Background: Clinical and cadaveric studies have implicated that sub-failure cervical instability likely occurs in a subset of whiplash injury patients. Cadaveric studies have suggested that female specimens suffer from more ligamentous stretch injury than males when exposed to simulated rear end crash vectors. However, these findings have never been tested in an in-vivo clinical setting.
Design: A prospective evaluation of total cervical translation on sagittal flexion radiographs versus impact vector in a late whiplash population.
Objectives: To determine if total cervical translation on radiographs is correlated with impact crash vector.
Methods: Consecutive late whiplash patients in a subspecialty pain clinic setting were sent for radiographs using a strict stress flexion-extension protocol. Information concerning crash vector and damage was recorded. Vertebral translation was read by a blinded reader and recorded.
Results: Males did not significantly differ in total translation in flexion-extension radiographs when involved in sagittal plane crashes (n=75) compared to coronal plane crashes (n=10). In a front end collision, males (n=16) and females (n=26) did not differ in total translation in flexion-extension radiographs. In a rear end collision, females (mean translation 4.61 mm, n=103) did differ significantly in total translation in flexion-extension radiographs from their male counterparts (mean translation 3.29, n=48) (P<0.001).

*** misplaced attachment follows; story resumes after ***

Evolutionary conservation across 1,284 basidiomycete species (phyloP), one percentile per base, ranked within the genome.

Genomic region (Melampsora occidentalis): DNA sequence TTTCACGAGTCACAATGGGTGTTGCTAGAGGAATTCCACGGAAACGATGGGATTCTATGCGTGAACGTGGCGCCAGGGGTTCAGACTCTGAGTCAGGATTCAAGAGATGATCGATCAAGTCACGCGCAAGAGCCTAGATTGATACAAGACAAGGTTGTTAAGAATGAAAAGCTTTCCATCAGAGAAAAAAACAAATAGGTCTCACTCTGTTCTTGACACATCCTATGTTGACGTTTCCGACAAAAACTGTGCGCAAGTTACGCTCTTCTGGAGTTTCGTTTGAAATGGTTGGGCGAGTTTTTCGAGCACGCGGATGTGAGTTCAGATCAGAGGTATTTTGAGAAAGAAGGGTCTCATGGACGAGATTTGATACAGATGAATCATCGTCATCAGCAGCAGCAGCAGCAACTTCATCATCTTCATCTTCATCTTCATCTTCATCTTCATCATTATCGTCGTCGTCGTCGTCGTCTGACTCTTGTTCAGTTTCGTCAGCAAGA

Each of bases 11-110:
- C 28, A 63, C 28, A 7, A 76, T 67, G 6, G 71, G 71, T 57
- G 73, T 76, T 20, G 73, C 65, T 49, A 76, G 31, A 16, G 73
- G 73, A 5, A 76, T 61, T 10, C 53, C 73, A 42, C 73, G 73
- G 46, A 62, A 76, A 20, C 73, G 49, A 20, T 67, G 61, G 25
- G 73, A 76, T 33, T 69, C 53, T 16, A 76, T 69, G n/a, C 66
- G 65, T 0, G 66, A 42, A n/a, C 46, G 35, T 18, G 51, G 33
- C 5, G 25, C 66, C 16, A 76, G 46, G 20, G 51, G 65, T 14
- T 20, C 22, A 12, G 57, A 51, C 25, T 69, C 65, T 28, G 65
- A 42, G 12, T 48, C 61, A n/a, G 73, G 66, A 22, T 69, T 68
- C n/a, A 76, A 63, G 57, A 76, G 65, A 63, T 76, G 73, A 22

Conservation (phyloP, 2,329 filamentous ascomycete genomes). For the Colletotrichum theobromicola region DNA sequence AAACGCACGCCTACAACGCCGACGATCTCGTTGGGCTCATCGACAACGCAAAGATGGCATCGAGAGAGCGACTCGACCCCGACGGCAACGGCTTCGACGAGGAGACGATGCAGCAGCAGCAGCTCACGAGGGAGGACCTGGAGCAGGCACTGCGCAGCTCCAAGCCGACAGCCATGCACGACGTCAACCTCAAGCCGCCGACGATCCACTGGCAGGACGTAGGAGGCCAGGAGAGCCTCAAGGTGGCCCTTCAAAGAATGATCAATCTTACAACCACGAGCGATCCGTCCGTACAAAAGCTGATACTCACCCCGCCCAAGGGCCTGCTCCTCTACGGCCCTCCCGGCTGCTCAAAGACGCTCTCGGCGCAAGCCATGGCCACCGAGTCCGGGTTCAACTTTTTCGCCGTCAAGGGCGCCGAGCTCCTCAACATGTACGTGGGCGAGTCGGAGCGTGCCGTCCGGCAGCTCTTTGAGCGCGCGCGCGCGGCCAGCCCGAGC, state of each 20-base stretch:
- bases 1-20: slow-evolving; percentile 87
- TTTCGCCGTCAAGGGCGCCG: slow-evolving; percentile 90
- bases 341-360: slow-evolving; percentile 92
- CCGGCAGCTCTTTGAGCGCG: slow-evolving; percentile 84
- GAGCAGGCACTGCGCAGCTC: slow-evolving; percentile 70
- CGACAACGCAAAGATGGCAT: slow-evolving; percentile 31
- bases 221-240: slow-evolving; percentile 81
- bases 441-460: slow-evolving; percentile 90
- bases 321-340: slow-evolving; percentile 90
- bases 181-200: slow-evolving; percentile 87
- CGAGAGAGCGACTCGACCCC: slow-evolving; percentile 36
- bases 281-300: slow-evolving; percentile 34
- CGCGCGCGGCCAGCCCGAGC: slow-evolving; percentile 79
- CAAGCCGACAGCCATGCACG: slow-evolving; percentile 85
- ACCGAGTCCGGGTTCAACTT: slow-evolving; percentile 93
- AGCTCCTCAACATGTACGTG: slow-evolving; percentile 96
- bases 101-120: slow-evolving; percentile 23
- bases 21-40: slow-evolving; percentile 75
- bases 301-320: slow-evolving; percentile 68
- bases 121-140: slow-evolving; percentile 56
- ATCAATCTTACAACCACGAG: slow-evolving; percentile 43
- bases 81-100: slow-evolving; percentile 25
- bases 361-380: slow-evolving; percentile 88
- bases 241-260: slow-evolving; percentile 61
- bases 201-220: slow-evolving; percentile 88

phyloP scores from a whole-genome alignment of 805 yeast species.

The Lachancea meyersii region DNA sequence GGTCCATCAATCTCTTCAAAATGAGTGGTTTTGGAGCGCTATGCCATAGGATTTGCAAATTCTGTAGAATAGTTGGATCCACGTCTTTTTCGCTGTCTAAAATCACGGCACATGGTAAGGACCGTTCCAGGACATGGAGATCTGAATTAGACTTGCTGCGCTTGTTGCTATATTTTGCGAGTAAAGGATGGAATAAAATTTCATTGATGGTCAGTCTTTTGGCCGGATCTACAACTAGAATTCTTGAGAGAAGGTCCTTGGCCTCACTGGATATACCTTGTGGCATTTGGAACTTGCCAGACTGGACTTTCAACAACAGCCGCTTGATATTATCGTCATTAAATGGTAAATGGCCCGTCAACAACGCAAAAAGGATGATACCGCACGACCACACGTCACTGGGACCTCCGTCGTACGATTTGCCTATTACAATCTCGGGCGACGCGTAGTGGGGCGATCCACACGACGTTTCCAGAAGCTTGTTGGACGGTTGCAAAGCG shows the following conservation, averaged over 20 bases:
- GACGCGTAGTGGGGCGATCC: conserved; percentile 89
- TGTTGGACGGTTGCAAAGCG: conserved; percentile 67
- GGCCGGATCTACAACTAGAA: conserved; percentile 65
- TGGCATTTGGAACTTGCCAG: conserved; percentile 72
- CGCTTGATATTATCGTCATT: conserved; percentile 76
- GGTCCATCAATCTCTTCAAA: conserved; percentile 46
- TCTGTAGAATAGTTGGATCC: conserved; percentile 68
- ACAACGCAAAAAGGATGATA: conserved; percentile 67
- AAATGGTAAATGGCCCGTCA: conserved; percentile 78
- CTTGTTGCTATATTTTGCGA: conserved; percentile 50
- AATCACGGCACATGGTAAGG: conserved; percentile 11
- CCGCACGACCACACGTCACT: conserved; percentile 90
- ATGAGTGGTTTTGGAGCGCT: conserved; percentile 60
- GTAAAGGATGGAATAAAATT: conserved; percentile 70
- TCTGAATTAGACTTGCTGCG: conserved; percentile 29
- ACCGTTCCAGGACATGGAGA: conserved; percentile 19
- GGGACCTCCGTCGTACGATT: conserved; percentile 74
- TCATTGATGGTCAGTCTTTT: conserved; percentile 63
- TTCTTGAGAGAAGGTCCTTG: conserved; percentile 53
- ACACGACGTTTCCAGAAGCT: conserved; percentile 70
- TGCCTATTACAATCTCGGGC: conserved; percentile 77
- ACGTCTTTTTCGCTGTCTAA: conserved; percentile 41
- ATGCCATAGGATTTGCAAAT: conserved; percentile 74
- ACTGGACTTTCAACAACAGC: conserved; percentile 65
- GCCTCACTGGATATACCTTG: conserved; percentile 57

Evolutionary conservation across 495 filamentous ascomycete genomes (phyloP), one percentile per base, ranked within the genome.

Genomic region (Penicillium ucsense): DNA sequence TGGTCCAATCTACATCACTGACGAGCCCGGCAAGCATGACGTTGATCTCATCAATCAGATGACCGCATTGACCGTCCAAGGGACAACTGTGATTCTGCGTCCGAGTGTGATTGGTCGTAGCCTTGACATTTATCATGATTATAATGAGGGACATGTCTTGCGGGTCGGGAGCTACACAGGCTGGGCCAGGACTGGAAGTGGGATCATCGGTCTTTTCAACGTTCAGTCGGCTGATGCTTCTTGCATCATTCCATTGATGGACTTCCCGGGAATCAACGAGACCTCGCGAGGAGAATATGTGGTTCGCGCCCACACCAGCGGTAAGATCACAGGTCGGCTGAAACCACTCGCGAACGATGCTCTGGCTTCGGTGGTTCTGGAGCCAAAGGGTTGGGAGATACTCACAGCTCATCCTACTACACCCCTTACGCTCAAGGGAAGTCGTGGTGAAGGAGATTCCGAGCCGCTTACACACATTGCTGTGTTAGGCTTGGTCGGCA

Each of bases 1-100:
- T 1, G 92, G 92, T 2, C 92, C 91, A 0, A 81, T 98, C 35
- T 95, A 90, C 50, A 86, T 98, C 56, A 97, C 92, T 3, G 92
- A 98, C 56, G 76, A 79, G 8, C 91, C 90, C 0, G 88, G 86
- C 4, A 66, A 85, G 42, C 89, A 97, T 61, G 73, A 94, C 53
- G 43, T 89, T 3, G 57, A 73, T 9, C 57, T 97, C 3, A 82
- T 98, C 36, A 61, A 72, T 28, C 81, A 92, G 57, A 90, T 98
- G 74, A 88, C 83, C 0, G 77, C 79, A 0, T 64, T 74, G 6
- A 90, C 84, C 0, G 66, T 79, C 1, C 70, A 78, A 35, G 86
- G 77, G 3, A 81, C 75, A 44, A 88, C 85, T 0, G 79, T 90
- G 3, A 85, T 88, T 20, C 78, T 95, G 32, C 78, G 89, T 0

Conclusion: This investigation suggests that specific crash vectors lead to particular patterns of radiographic translation in female subjects. A realization that sub-failure cervical instability occurs in whiplash may help design more effective treatments.